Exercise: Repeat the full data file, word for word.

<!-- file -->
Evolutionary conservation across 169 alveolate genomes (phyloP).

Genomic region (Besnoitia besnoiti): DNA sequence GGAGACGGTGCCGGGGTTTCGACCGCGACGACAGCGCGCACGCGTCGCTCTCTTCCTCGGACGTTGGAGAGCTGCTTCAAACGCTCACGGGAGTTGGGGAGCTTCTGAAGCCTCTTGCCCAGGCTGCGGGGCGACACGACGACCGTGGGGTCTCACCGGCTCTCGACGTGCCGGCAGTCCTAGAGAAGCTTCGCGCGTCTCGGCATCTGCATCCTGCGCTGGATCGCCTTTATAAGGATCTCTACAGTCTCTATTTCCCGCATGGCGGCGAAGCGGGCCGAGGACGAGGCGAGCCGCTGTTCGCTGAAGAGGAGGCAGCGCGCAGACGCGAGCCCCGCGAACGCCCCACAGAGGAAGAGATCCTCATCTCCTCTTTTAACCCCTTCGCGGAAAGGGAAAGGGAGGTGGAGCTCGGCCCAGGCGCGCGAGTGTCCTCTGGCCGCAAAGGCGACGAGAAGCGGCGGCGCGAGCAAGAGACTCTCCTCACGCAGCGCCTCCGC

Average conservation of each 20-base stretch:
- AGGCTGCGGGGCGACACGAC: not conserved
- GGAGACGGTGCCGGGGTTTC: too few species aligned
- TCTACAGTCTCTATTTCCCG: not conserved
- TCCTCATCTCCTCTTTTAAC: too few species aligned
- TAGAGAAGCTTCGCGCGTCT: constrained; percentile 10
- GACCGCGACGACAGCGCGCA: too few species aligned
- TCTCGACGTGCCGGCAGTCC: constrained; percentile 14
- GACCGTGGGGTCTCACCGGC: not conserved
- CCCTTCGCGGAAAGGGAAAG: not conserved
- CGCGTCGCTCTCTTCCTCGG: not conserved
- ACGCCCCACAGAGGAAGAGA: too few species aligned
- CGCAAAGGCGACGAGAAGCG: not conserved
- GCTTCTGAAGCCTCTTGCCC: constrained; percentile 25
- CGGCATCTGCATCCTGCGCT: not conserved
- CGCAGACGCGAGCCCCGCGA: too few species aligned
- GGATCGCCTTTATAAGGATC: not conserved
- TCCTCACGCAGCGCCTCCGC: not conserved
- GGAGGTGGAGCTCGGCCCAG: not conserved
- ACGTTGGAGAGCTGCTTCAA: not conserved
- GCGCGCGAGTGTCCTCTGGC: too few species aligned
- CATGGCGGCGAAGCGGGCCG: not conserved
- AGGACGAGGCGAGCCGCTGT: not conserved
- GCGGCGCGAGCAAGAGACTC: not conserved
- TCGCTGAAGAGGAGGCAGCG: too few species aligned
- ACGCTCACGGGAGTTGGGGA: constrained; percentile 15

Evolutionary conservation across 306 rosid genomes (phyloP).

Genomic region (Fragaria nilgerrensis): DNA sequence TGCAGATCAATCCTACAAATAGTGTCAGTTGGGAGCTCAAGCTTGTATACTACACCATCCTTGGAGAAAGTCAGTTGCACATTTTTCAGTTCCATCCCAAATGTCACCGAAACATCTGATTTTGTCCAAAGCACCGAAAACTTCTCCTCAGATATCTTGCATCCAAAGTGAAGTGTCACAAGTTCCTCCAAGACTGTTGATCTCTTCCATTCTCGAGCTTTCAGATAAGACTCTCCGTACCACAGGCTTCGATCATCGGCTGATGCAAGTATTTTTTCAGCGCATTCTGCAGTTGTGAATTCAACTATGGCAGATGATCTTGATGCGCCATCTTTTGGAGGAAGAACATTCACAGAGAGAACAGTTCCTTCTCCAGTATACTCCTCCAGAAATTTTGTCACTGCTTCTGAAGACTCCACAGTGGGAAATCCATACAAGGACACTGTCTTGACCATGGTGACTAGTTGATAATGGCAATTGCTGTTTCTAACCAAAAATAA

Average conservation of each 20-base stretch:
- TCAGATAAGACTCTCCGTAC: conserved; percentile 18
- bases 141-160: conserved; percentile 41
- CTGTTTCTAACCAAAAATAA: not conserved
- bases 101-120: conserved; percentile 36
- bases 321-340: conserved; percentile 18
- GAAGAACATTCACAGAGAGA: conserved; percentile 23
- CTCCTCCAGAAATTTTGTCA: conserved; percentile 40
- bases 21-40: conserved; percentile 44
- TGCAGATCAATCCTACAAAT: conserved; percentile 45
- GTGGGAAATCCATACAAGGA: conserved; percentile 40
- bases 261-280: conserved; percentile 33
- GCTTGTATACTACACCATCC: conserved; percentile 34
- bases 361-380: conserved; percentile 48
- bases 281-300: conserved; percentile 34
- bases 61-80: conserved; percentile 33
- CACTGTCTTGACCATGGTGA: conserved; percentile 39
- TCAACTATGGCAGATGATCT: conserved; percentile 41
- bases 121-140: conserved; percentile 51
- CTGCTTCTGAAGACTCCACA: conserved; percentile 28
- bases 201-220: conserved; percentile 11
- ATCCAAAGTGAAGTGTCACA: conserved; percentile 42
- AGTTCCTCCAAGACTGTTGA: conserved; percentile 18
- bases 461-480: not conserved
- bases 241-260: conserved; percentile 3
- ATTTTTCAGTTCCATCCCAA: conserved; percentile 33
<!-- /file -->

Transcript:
Evolutionary conservation across 169 alveolate genomes (phyloP).

Genomic region (Besnoitia besnoiti): DNA sequence GGAGACGGTGCCGGGGTTTCGACCGCGACGACAGCGCGCACGCGTCGCTCTCTTCCTCGGACGTTGGAGAGCTGCTTCAAACGCTCACGGGAGTTGGGGAGCTTCTGAAGCCTCTTGCCCAGGCTGCGGGGCGACACGACGACCGTGGGGTCTCACCGGCTCTCGACGTGCCGGCAGTCCTAGAGAAGCTTCGCGCGTCTCGGCATCTGCATCCTGCGCTGGATCGCCTTTATAAGGATCTCTACAGTCTCTATTTCCCGCATGGCGGCGAAGCGGGCCGAGGACGAGGCGAGCCGCTGTTCGCTGAAGAGGAGGCAGCGCGCAGACGCGAGCCCCGCGAACGCCCCACAGAGGAAGAGATCCTCATCTCCTCTTTTAACCCCTTCGCGGAAAGGGAAAGGGAGGTGGAGCTCGGCCCAGGCGCGCGAGTGTCCTCTGGCCGCAAAGGCGACGAGAAGCGGCGGCGCGAGCAAGAGACTCTCCTCACGCAGCGCCTCCGC

Average conservation of each 20-base stretch:
- AGGCTGCGGGGCGACACGAC: not conserved
- GGAGACGGTGCCGGGGTTTC: too few species aligned
- TCTACAGTCTCTATTTCCCG: not conserved
- TCCTCATCTCCTCTTTTAAC: too few species aligned
- TAGAGAAGCTTCGCGCGTCT: constrained; percentile 10
- GACCGCGACGACAGCGCGCA: too few species aligned
- TCTCGACGTGCCGGCAGTCC: constrained; percentile 14
- GACCGTGGGGTCTCACCGGC: not conserved
- CCCTTCGCGGAAAGGGAAAG: not conserved
- CGCGTCGCTCTCTTCCTCGG: not conserved
- ACGCCCCACAGAGGAAGAGA: too few species aligned
- CGCAAAGGCGACGAGAAGCG: not conserved
- GCTTCTGAAGCCTCTTGCCC: constrained; percentile 25
- CGGCATCTGCATCCTGCGCT: not conserved
- CGCAGACGCGAGCCCCGCGA: too few species aligned
- GGATCGCCTTTATAAGGATC: not conserved
- TCCTCACGCAGCGCCTCCGC: not conserved
- GGAGGTGGAGCTCGGCCCAG: not conserved
- ACGTTGGAGAGCTGCTTCAA: not conserved
- GCGCGCGAGTGTCCTCTGGC: too few species aligned
- CATGGCGGCGAAGCGGGCCG: not conserved
- AGGACGAGGCGAGCCGCTGT: not conserved
- GCGGCGCGAGCAAGAGACTC: not conserved
- TCGCTGAAGAGGAGGCAGCG: too few species aligned
- ACGCTCACGGGAGTTGGGGA: constrained; percentile 15

Evolutionary conservation across 306 rosid genomes (phyloP).

Genomic region (Fragaria nilgerrensis): DNA sequence TGCAGATCAATCCTACAAATAGTGTCAGTTGGGAGCTCAAGCTTGTATACTACACCATCCTTGGAGAAAGTCAGTTGCACATTTTTCAGTTCCATCCCAAATGTCACCGAAACATCTGATTTTGTCCAAAGCACCGAAAACTTCTCCTCAGATATCTTGCATCCAAAGTGAAGTGTCACAAGTTCCTCCAAGACTGTTGATCTCTTCCATTCTCGAGCTTTCAGATAAGACTCTCCGTACCACAGGCTTCGATCATCGGCTGATGCAAGTATTTTTTCAGCGCATTCTGCAGTTGTGAATTCAACTATGGCAGATGATCTTGATGCGCCATCTTTTGGAGGAAGAACATTCACAGAGAGAACAGTTCCTTCTCCAGTATACTCCTCCAGAAATTTTGTCACTGCTTCTGAAGACTCCACAGTGGGAAATCCATACAAGGACACTGTCTTGACCATGGTGACTAGTTGATAATGGCAATTGCTGTTTCTAACCAAAAATAA

Average conservation of each 20-base stretch:
- TCAGATAAGACTCTCCGTAC: conserved; percentile 18
- bases 141-160: conserved; percentile 41
- CTGTTTCTAACCAAAAATAA: not conserved
- bases 101-120: conserved; percentile 36
- bases 321-340: conserved; percentile 18
- GAAGAACATTCACAGAGAGA: conserved; percentile 23
- CTCCTCCAGAAATTTTGTCA: conserved; percentile 40
- bases 21-40: conserved; percentile 44
- TGCAGATCAATCCTACAAAT: conserved; percentile 45
- GTGGGAAATCCATACAAGGA: conserved; percentile 40
- bases 261-280: conserved; percentile 33
- GCTTGTATACTACACCATCC: conserved; percentile 34
- bases 361-380: conserved; percentile 48
- bases 281-300: conserved; percentile 34
- bases 61-80: conserved; percentile 33
- CACTGTCTTGACCATGGTGA: conserved; percentile 39
- TCAACTATGGCAGATGATCT: conserved; percentile 41
- bases 121-140: conserved; percentile 51
- CTGCTTCTGAAGACTCCACA: conserved; percentile 28
- bases 201-220: conserved; percentile 11
- ATCCAAAGTGAAGTGTCACA: conserved; percentile 42
- AGTTCCTCCAAGACTGTTGA: conserved; percentile 18
- bases 461-480: not conserved
- bases 241-260: conserved; percentile 3
- ATTTTTCAGTTCCATCCCAA: conserved; percentile 33